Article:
My boys: Ronan (3) and Raiden (1)
"Her female characters are put in a position where they are not allowed to chase their own dreams and fight for their own causes" (Fransisca and Mochtar 2).
"...the potential relationship
of any woman to her powers of reproduction and to children;
and the institution,
which aims at ensuring that that potential — and all women — shall remain under male control" (Rich 13).
It's obvious that Harry would attach himself to Mrs. Weasley because:
- She's very warm and generous.
- She treats him like one of her own children.
- She "nags at him to eat properly, meddles in his life and worries over his well-being" (Weiss 21).
Harry realizes he "had no memory of ever being hugged like this, as though by a mother" (Rowling 600).
"A woman is for a man both more and less a person: she is something terribly necessary and necessarily terrible" (Rich 112).
In many circumstances, when he is in trouble, Hermione immediately reacts to save him, sometimes even endangering herself.
From the day they met, these characters were doomed in a sense, because their lives would have to come to a halt in order for Harry to grow into a person capable of defeating the Dark Lord.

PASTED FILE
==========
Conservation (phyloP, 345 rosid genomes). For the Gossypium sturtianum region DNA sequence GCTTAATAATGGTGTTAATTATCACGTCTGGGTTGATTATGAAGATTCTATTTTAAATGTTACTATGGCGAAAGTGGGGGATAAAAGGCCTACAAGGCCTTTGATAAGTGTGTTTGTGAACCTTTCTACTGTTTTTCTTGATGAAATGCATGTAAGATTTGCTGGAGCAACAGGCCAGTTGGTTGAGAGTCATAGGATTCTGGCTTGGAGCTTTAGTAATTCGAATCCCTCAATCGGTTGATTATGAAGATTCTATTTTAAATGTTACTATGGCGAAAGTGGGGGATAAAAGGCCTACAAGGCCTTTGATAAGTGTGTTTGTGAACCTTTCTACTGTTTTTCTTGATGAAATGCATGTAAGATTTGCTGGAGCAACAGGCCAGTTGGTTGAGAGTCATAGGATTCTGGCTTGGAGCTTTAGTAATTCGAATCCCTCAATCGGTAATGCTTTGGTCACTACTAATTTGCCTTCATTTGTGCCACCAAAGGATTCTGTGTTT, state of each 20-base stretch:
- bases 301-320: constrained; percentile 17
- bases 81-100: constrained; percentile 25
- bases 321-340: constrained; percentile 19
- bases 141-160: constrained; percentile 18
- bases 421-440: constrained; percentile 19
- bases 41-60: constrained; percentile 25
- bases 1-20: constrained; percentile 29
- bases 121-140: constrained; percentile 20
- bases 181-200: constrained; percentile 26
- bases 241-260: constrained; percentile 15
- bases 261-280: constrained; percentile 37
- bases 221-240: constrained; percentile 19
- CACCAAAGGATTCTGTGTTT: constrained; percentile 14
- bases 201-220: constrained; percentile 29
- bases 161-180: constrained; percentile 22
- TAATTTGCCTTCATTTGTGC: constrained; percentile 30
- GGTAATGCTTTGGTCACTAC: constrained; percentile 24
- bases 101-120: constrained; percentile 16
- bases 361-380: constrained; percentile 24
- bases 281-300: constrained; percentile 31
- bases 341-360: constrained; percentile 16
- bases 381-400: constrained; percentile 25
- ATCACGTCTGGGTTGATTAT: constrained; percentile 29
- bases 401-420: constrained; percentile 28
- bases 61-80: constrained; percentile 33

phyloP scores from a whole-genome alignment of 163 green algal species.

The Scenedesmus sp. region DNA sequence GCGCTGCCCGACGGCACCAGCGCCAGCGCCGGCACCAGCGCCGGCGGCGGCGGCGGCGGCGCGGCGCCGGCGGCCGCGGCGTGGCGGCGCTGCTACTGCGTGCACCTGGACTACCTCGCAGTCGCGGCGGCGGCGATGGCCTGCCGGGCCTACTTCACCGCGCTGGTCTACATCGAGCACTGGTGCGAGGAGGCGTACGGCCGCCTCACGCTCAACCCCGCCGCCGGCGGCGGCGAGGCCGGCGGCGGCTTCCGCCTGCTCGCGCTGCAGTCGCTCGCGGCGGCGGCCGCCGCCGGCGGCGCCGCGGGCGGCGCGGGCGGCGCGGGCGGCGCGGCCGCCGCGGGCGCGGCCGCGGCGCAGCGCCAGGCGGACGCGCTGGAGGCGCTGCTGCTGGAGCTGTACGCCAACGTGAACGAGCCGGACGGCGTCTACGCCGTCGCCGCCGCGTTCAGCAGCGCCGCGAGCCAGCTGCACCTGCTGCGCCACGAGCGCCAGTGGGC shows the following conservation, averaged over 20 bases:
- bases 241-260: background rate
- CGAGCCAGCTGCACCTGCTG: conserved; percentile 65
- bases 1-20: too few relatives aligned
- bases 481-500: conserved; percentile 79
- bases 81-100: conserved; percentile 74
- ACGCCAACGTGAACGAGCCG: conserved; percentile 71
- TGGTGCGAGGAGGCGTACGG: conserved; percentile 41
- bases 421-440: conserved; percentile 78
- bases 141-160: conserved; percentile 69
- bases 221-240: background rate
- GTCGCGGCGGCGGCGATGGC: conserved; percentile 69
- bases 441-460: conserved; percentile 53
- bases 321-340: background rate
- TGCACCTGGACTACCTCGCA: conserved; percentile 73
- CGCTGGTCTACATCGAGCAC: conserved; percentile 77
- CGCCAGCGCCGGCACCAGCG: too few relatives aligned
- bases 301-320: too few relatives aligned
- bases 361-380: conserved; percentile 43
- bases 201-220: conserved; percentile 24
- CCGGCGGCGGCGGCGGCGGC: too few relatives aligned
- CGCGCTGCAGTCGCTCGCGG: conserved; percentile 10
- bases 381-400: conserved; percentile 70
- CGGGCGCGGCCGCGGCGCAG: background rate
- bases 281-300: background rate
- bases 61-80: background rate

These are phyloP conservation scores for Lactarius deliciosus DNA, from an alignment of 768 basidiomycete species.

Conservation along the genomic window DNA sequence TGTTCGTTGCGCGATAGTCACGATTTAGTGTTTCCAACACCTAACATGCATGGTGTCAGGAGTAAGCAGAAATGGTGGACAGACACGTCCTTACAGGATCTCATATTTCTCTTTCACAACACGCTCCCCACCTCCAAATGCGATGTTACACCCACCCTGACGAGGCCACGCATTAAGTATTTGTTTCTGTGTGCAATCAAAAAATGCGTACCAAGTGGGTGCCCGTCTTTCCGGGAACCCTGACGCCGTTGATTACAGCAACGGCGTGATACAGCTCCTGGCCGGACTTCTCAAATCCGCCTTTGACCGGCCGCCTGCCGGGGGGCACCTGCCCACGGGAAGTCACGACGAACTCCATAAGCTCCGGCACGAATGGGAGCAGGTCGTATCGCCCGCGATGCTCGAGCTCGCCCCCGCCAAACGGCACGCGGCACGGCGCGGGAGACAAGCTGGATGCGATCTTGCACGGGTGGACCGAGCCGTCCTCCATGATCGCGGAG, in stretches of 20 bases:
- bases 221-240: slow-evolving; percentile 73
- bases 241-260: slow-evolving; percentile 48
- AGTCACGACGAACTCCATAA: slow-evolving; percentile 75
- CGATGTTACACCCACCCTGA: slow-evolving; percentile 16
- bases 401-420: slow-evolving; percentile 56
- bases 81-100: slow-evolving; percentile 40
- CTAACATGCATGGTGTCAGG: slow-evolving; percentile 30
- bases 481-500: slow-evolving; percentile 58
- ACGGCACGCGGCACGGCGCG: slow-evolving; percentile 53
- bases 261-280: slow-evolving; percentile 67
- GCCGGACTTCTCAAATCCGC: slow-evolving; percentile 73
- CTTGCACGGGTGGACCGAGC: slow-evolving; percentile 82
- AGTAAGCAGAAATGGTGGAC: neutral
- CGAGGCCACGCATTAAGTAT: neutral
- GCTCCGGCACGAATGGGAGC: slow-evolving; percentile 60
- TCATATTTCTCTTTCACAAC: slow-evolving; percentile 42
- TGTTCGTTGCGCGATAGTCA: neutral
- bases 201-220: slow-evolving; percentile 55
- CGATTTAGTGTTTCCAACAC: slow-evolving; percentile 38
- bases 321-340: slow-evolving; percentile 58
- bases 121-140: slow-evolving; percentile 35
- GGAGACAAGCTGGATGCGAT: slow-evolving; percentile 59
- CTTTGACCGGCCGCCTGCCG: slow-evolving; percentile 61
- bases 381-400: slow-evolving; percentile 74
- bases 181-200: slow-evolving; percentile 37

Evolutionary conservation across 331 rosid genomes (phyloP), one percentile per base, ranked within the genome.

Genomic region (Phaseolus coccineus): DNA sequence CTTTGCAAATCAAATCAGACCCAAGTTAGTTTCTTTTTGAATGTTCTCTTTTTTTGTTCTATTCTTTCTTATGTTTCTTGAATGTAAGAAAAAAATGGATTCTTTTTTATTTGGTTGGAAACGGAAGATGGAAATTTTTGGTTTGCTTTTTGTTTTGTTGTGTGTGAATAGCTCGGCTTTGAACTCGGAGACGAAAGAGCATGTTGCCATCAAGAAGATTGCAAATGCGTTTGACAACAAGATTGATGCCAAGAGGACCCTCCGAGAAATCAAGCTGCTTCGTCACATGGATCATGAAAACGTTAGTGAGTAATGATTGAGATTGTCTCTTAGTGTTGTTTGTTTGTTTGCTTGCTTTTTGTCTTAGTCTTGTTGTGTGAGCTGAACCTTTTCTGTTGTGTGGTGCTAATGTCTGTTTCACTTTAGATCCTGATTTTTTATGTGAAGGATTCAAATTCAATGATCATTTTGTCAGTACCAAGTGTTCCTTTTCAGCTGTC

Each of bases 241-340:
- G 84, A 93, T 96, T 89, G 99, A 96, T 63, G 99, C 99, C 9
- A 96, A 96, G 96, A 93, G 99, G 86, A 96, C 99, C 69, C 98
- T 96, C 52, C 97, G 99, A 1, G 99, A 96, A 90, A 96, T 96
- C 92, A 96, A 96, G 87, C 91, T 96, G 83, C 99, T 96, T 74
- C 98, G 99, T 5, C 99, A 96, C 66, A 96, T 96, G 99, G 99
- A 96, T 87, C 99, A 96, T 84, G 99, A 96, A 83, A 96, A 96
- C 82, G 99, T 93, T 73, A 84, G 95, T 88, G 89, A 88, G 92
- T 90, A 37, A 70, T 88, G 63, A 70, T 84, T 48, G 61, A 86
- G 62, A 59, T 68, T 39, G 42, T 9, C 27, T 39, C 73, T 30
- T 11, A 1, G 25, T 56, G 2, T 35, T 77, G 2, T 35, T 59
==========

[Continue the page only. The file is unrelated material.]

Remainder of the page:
——— ——— ——— ——— ——— ——— ———
She has, possibly subconsciously, written these characters on the societal notion that mothers are to attend to their children no matter what.
A mother is also "charged with awareness of her intrinsic importance, her depth of meaning, her existence at the very center of what is necessary and sacred" (Rich 93).
Fransisca, Marcelina, and Jenny Mochtar. "The Role of Girls as Mothers in Harry Potter Series." K@ta, vol. 19, no. 1, 2017, pp. 1-7.
Macaskill, Mark. "Harry Potter Novels 'Fly Flag for Feminism'." Sunday Times, Apr 10, 2011, p. 8, ProQuest, https://search-proquest-com.marshall.idm.oclc.org/docview/861144952?accountid=12281.
Rich, Adrienne. Of Woman Born: Motherhood as Experience and Institution. W.W. Norton & Company, 1976.
Rowling, J.K. Harry Potter and the Goblet of Fire. Bloomsbury, 2014.
Rowling, J.K. Harry Potter and the Order of the Phoenix. Bloomsbury, 2014.
Rowling, J.K. Harry Potter and the Philosopher's Stone. Bloomsbury, 2014.
Weiss, Meri. “Chapter Two: The Role of Maternal Females in Harry Potter's Journey.” Legilimens!: Perspectives in Harry Potter Studies, by Christopher E. Bell, Cambridge Scholars, 2013, pp. 19–30.